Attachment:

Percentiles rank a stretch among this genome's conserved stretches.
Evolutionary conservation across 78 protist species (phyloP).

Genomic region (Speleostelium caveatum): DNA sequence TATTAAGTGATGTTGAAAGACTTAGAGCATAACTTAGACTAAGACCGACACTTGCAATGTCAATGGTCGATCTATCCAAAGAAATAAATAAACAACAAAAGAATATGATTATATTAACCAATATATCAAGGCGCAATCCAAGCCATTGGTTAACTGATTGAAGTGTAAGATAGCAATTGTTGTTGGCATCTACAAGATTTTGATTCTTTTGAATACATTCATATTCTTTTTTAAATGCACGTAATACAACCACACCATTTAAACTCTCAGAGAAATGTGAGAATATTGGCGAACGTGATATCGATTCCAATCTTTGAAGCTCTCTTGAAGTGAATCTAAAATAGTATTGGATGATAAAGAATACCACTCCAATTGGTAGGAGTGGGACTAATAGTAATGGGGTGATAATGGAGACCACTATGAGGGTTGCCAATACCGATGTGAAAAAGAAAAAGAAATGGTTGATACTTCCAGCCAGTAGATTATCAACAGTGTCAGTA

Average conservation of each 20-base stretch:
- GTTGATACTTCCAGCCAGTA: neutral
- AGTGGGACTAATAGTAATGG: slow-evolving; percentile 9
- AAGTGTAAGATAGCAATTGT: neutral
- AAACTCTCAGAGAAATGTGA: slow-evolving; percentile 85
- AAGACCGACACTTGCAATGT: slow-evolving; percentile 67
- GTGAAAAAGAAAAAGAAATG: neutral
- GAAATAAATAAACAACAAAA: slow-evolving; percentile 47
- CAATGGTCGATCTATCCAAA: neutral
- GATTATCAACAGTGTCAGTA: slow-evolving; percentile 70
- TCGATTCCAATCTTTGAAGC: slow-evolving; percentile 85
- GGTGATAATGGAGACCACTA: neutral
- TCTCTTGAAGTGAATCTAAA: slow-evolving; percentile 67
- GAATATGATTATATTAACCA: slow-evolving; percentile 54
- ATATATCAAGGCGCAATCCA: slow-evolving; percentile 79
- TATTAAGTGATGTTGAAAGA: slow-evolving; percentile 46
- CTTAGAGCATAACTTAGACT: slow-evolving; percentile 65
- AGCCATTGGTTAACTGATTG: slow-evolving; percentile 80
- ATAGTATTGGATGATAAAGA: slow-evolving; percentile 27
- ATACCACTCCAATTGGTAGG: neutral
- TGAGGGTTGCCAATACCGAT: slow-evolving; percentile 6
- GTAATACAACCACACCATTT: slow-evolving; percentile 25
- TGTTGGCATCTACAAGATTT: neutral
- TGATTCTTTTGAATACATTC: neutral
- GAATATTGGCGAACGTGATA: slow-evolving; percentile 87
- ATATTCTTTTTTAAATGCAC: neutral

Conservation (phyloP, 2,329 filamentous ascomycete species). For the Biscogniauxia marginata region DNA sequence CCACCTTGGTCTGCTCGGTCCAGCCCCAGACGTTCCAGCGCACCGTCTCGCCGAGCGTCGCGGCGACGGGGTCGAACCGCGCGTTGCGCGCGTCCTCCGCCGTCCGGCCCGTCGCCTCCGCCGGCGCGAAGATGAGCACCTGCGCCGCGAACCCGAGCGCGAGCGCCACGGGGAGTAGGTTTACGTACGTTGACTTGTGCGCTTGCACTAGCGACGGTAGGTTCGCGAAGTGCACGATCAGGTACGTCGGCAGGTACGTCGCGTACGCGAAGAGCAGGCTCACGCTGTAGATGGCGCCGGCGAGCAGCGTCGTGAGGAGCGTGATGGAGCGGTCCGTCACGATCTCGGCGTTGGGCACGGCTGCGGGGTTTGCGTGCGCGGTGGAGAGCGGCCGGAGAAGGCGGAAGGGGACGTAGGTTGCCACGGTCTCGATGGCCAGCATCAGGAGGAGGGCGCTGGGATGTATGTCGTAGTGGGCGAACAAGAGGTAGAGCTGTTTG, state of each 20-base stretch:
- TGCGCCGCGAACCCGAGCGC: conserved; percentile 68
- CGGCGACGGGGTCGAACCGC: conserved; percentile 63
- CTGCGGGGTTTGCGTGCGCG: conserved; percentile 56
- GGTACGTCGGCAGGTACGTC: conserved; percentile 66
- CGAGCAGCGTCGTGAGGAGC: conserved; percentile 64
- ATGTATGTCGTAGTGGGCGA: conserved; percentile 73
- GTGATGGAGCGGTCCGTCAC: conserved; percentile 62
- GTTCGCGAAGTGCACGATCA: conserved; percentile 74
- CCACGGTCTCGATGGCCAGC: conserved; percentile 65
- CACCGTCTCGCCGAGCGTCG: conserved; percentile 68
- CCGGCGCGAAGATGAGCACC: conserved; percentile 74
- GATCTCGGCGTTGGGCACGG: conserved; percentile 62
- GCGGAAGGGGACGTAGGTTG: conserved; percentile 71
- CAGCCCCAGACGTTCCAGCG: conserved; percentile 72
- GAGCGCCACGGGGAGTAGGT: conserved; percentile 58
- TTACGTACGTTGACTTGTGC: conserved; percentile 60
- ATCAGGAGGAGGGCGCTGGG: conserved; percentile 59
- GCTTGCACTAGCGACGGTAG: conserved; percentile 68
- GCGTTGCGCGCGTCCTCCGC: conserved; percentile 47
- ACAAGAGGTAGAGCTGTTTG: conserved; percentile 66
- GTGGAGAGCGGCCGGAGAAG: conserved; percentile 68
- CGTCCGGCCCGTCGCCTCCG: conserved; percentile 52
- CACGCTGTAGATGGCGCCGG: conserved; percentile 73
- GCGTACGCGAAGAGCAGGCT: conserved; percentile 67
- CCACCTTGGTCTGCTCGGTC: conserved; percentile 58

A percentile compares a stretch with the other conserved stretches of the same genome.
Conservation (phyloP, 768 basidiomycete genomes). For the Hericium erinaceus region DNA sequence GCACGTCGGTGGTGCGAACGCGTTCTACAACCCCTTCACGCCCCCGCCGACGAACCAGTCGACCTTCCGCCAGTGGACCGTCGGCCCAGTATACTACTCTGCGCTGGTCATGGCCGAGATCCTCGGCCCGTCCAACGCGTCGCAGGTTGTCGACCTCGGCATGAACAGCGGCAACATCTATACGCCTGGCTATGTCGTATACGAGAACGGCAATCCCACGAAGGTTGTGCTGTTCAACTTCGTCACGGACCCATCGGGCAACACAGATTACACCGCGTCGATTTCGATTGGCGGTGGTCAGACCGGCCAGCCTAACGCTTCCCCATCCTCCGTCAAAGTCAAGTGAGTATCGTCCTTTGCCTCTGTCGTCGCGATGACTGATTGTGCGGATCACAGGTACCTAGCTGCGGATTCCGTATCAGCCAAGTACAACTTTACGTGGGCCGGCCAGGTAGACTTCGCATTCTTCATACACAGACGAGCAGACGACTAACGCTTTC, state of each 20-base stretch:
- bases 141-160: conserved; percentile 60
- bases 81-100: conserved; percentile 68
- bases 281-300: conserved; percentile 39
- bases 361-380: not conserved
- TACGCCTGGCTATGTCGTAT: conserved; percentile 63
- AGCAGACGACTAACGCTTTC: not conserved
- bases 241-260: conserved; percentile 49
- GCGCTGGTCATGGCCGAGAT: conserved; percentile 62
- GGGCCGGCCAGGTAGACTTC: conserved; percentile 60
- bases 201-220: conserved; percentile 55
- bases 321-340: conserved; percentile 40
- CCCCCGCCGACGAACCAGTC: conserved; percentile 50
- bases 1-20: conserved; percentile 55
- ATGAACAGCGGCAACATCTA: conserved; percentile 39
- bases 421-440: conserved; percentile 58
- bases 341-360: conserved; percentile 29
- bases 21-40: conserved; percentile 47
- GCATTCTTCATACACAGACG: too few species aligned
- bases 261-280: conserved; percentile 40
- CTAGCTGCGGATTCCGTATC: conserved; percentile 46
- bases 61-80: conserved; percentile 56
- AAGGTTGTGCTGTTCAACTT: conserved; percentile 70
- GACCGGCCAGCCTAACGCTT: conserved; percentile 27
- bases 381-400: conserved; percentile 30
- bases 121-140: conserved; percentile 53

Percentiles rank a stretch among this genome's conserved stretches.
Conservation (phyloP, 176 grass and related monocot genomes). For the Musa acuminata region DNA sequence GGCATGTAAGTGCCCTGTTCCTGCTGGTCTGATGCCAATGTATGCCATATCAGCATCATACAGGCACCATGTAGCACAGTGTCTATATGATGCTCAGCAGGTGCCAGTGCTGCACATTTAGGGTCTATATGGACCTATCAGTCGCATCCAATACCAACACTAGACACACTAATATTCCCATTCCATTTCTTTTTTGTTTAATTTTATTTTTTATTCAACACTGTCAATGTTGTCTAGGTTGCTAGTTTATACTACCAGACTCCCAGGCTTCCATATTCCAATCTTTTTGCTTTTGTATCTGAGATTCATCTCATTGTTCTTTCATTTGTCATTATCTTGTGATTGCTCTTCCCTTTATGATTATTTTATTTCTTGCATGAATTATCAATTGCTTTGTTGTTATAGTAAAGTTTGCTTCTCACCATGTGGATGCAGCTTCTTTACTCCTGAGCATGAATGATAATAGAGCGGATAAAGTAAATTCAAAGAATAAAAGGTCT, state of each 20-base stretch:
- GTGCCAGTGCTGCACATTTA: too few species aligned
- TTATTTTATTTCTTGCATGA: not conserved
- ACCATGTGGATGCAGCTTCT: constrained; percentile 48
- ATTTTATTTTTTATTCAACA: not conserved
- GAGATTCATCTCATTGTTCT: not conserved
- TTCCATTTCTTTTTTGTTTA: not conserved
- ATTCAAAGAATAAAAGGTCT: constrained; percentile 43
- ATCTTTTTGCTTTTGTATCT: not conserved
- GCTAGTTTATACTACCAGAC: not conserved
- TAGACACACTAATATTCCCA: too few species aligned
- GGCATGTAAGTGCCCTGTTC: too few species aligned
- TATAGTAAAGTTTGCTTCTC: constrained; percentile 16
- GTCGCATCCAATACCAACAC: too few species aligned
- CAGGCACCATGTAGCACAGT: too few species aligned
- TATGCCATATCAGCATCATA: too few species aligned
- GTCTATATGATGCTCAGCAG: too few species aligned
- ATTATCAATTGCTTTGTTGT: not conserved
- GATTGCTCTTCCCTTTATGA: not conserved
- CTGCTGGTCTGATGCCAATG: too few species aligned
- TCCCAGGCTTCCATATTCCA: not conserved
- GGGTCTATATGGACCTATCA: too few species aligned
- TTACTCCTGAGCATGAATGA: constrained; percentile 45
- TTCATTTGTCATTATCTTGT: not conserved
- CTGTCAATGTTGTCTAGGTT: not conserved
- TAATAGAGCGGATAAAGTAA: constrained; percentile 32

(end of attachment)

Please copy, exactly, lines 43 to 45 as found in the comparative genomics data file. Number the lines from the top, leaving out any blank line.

- GCGGAAGGGGACGTAGGTTG: conserved; percentile 71
- CAGCCCCAGACGTTCCAGCG: conserved; percentile 72
- GAGCGCCACGGGGAGTAGGT: conserved; percentile 58